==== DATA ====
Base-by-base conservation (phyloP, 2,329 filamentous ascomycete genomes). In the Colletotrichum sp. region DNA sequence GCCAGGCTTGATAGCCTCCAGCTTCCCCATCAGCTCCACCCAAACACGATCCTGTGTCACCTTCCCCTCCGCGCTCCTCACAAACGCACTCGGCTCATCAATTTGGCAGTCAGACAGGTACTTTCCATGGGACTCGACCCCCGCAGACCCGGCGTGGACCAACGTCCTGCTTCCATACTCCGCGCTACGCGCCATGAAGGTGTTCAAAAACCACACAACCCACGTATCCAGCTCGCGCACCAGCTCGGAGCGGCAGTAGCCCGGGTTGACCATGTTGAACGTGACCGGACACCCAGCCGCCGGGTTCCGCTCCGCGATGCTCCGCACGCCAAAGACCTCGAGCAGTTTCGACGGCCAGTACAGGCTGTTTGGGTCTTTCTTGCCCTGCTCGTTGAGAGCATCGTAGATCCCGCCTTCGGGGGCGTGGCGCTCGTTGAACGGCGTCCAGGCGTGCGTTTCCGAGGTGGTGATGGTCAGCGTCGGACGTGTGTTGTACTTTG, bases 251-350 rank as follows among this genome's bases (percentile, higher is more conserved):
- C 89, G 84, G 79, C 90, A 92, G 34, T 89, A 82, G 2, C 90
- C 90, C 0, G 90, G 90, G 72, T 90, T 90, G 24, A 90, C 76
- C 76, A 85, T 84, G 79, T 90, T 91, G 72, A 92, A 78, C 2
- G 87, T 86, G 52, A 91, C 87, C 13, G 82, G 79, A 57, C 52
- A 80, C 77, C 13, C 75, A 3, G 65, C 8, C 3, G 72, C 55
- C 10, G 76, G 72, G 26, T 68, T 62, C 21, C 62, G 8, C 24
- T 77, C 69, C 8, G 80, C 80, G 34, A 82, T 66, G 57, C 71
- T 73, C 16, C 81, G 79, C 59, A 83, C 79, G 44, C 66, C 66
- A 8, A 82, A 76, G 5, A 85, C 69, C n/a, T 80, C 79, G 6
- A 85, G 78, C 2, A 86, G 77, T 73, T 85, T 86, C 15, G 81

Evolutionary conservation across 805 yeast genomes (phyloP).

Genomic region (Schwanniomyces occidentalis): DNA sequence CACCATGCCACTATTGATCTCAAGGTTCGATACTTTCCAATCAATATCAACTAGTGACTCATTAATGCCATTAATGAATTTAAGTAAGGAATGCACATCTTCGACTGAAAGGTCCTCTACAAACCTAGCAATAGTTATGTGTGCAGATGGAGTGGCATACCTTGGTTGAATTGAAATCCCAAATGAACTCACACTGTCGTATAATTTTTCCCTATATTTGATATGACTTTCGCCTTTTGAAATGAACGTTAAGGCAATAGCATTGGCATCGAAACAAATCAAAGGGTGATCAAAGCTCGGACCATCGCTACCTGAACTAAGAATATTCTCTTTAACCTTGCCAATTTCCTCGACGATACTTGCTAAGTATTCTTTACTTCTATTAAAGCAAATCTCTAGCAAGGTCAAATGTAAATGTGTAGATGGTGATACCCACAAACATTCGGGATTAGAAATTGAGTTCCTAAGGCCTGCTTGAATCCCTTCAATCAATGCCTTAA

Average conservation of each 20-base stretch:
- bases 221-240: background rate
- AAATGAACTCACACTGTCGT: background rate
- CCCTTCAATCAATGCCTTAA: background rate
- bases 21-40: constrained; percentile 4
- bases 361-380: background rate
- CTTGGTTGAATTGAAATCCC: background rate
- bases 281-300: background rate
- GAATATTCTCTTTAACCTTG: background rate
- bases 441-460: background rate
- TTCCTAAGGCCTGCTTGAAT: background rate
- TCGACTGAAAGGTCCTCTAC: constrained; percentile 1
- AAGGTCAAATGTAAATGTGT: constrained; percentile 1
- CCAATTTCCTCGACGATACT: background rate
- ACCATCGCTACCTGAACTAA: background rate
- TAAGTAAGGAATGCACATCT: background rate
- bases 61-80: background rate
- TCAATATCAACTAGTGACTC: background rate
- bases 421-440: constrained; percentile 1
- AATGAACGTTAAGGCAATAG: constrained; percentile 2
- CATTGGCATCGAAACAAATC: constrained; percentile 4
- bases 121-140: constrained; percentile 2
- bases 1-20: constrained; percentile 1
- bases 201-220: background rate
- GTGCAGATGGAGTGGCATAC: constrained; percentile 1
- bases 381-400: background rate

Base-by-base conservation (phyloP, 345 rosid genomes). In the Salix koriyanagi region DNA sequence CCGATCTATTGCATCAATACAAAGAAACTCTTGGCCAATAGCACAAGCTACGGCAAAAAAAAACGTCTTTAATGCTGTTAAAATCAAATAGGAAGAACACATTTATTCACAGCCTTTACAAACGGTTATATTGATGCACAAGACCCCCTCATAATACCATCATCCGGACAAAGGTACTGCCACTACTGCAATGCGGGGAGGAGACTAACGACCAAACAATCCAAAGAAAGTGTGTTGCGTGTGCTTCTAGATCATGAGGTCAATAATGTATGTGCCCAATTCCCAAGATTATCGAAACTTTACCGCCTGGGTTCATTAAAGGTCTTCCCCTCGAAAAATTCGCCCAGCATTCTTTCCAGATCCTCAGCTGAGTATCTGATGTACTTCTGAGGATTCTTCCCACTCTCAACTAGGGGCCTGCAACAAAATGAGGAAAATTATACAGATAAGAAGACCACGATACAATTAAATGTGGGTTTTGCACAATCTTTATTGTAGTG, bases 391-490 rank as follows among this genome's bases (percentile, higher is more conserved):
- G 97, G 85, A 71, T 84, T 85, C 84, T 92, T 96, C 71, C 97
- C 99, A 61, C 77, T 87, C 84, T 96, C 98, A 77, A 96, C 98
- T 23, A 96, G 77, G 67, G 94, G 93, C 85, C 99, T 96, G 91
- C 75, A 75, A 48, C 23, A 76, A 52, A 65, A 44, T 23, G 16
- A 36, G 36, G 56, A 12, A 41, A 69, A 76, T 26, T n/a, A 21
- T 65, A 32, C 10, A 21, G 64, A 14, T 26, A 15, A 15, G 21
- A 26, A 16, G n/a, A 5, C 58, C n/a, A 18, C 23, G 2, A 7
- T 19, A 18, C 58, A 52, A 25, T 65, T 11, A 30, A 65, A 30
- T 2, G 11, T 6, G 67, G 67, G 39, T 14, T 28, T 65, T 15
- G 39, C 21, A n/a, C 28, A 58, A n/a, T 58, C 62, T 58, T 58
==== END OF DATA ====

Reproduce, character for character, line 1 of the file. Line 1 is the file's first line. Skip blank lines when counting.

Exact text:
Base-by-base conservation (phyloP, 2,329 filamentous ascomycete genomes). In the Colletotrichum sp. region DNA sequence GCCAGGCTTGATAGCCTCCAGCTTCCCCATCAGCTCCACCCAAACACGATCCTGTGTCACCTTCCCCTCCGCGCTCCTCACAAACGCACTCGGCTCATCAATTTGGCAGTCAGACAGGTACTTTCCATGGGACTCGACCCCCGCAGACCCGGCGTGGACCAACGTCCTGCTTCCATACTCCGCGCTACGCGCCATGAAGGTGTTCAAAAACCACACAACCCACGTATCCAGCTCGCGCACCAGCTCGGAGCGGCAGTAGCCCGGGTTGACCATGTTGAACGTGACCGGACACCCAGCCGCCGGGTTCCGCTCCGCGATGCTCCGCACGCCAAAGACCTCGAGCAGTTTCGACGGCCAGTACAGGCTGTTTGGGTCTTTCTTGCCCTGCTCGTTGAGAGCATCGTAGATCCCGCCTTCGGGGGCGTGGCGCTCGTTGAACGGCGTCCAGGCGTGCGTTTCCGAGGTGGTGATGGTCAGCGTCGGACGTGTGTTGTACTTTG, bases 251-350 rank as follows among this genome's bases (percentile, higher is more conserved):